Jesus Christ, why are you still giving this shill a platform? I mean, I know flamewars create ad impressions, but come on. This isn't global warming or terrorism. This is people treating a corporation like a religion! You're better than this, slashdot!

    He was caught gaming Digg, you know. [googlepages.com]
    • by tsa ( 15680 )
      I always wonder if there are people who see Bill Gates as their God like many Apple fanboys do with Steve Jobs, but I never dare look for them.
    • by suv4x4 ( 956391 ) on Sunday June 24, 2007 @10:57PM (#19631863)
      Jesus Christ, why are you still giving this shill a platform?

      In Jesus Christ's favor, he was at one point considering literally taking away this shill's platform right from under his feet, so to speak.

      But then he thought and said "let he who is without an iPod, throw the first stone". Everyone stood still.
  • by antifoidulus ( 807088 ) on Sunday June 24, 2007 @03:04PM (#19629303) Homepage Journal
    can it just come out already?! Apple has all but abandoned it's desktops(there hasn't been a significant refresh in over 9 months of any of the desktop lines) but pimps this stupid $500/600 phone like there is no tomorrow. I'm just hoping that once this damn thing is released Apple will remember that it makes computers too.
    • by bluk ( 791364 ) on Sunday June 24, 2007 @05:22PM (#19630081)
      While I also think Apple has focused a lot recently on the iPhone (for good reason), they did update their Mac Pro line recently. Furthermore, if you notice on sites like http://buyersguide.macrumors.com/ [macrumors.com], every long drought has brought about a significant update. New enclosures, processor generation jumps (i.e. G4 to G5).

      I would be more concerned if there wasn't a notebook update. Desktops are "dying" so to speak for consumers which is where Apple targets. http://www.appleinsider.com/articles/07/06/22/appl e_snatches_14_percent_of_may_notebook_sales.html [appleinsider.com] Apple notebooks updates come out about the same time as other PC manufacturers (in terms of shipping actual product and not just announcing).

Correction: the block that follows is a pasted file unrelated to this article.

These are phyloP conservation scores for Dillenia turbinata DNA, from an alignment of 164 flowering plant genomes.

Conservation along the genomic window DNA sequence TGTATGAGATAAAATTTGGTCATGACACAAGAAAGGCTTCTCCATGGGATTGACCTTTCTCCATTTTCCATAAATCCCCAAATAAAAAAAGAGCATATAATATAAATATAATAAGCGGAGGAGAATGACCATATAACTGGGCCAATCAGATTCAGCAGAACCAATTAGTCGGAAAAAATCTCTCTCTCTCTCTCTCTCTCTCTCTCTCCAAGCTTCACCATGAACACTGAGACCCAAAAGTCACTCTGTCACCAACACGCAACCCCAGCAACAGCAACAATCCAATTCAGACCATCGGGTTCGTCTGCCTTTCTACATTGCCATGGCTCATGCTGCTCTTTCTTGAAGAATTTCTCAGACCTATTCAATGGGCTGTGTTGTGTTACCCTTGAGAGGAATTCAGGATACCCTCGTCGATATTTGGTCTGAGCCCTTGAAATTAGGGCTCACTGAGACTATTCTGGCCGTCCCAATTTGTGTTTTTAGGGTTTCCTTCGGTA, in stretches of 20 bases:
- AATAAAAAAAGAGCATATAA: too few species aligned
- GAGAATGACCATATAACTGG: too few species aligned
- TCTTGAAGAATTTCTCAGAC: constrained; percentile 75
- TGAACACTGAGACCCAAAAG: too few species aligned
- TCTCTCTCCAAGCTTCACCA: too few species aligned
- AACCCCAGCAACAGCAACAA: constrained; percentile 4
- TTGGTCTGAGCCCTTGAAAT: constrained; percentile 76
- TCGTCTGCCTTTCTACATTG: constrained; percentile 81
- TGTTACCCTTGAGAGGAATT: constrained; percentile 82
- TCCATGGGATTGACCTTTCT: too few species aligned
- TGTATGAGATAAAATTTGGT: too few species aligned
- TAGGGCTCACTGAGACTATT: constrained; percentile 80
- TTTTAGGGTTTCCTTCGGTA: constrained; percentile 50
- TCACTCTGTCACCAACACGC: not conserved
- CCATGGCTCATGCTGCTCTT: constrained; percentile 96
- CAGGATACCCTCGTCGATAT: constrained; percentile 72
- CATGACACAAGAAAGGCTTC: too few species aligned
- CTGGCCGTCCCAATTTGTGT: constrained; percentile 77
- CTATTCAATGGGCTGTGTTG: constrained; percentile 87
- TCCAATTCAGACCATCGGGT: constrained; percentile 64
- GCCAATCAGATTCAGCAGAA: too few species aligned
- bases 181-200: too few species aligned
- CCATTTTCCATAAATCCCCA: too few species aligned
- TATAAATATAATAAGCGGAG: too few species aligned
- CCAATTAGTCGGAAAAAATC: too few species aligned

This push for the iPhone will in fact help Mac users and possibly standards users. If the iPhone is very successful, Safari / web standards compatibility will be a requirement. I don't have to keep wondering when the top hit list will ever change over (http://webkit.org/projects/compat/hitlist.html). More services will open up for the Mac; for instance, push IMAP instead of proprietary Blackberry protocols may become standard which would allow desktop apps to take advantage of. Better synchronization support for OS X. H.264 may become a "de facto" standard which would stop the Windows Media only sites I keep encountering. There are many reasons for you to care about the iPhone as a Mac users that aren't directly related to the phone.

      People who just tend to focus on Mac OS X are missing the bigger picture. I may not get an iPhone but I understand and do care about its success. And its coattails may not be limited to just Apple. Everyone benefits from a more open and standards based web. It might just take an iPhone like phenomenon (or hype machine) to nudge webmasters and other parties in the right direction.
  • Well... (Score:3, Informative)

    by Realistic_Dragon ( 655151 ) on Sunday June 24, 2007 @03:09PM (#19629323) Homepage
    I thought getting an iPhone might be interesting, but to be honest the barrage of media coverage has been *so* excessive I'm already sick of the damn thing and it hasn't even been released!

    So, the answer would be no. Besides it's only pretend geek phone - a real geek phone would fit in a CF socket so you could drop it into any device you like, and come with an unlimited high speed data plan as standard.
  • by Aminion ( 896851 ) on Sunday June 24, 2007 @03:16PM (#19629357)
    Blogs "articles" such as this one make me cringe. Talk about fanboys taking their obsession far to serious. I mean, a Gartner report is the last thing that's going to stop the iPhone from being a massive success. Furthermore, so what if Engadget and Gizmondo have slightly negative writing on the iPhone, that's just 2 out of 3.1415 googol blogs and sites which are giving the phone great marketing for free.